Humane Society for Hamilton County announces paraplegic dog adoption at Tinsel & Tails
After 13 months of living in a small office at the Humane Society for Hamilton County, a paraplegic pit bull has found a forever home.
A packed house at the annual Tinsel & Tails fundraiser at the Ritz Charles cheered as they announced that Gracie would be adopted by a woman from Alabama.
Gracie was hit by a car in Indianapolis and her owners couldn’t afford to take care of her, so instead of taking her in for help, the owners left her in the backyard with no medical attention. Now, Gracie is unable to move her back legs and drags them as she excitedly runs to see people. She also has a cart that she can pull. Rebecca Stevens, executive director for the countywide shelter, said despite her traumatic experience with people, Gracie still seems to love everyone she encounters.
Melinda Norris, a longtime supporter and three-time adopter from HSHC, drove in from Deatsville, Ala., to attend Tinsel & Tails and bring Gracie home. Norris, a former veterinary technician, has several rescue dogs on her farm. Her first adoptee from HSDC was a paraplegic dog named Dash who is doing well today.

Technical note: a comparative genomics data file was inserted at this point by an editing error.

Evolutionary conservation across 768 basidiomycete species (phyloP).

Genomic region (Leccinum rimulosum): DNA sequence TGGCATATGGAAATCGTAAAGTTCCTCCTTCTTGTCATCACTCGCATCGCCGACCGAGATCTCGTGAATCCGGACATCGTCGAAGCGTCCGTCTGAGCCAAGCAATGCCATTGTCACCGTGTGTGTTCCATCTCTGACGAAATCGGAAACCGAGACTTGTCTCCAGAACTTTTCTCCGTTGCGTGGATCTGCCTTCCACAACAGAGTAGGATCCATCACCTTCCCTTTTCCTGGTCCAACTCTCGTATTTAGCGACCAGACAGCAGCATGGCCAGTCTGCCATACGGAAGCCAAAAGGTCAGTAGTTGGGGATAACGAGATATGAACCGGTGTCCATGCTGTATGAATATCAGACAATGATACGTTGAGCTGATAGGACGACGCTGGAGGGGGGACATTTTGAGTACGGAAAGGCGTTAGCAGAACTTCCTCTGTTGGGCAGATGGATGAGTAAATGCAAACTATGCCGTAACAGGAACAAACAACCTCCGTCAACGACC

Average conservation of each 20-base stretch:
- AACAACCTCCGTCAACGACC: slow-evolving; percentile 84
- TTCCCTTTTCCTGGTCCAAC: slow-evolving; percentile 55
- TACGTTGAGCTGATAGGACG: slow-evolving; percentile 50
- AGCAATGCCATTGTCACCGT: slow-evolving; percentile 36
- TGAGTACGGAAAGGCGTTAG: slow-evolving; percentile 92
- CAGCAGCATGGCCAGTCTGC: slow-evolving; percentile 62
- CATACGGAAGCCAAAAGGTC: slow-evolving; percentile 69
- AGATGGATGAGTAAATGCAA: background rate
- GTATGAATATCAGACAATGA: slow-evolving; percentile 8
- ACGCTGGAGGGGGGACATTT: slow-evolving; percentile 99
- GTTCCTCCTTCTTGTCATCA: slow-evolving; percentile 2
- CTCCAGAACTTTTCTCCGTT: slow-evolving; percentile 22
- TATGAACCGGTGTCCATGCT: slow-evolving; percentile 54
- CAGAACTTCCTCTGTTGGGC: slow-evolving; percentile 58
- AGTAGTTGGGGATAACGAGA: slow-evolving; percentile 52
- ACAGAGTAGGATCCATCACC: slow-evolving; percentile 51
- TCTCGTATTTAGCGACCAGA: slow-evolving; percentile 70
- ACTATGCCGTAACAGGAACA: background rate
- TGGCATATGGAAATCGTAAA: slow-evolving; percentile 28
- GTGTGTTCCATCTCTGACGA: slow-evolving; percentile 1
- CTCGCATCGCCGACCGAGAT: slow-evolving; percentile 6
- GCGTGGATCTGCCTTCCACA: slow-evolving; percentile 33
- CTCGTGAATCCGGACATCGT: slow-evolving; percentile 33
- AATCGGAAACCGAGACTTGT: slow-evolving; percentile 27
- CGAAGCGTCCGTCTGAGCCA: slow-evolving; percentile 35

“Gracie loves in spite of what she’s been through,” Norris said. “I just love that the Hamilton County Humane Society just gives second chances. They never give up. Some other places a dog like her might have been euthanized but they never give up.”
Stevens said many people on her staff have lost sleep worrying about Gracie over the past year.
“I’m so excited for Melinda to take her home,” she said. “We kept this a secret until tonight because our staff really loves Gracie so much and I wanted them to feel the excitement of seeing Gracie finding a home.”
Gracie’s story was just one of many during an evening where the HSHC hit its $80,000 fundraising goal. The full total might even be higher when the silent auction proceeds are added up, Stevens said.
Kevin Himes, a veteran of the U.S. Army, told the crowd about how he got Boston, a dog he found through the shelter’s program called Pets Healing Vets. Himes said he’s sober now after years of struggle. He had a traumatic childhood with abuse, and Boston helps him immensely, he said.
“He helped me through some tough times,” Himes said. “He’s helping me cope with serious emotional problems. The Pets Healing Vets is an excellent program.”
Elise Bell, an employee at Noah’s Animal Hospital, said she met Ox, a rat terrier mix, when he came in with injuries from a previous owner who bathed him in bleach. The tiny dog had burned skin and is missing fur, but Bell fell in love and decided to take care of him through the foster program at the Humane Society for Hamilton County.
“But when I took him home I knew I had to keep him,” she said. “I’m very happy to be a ‘foster failure.’”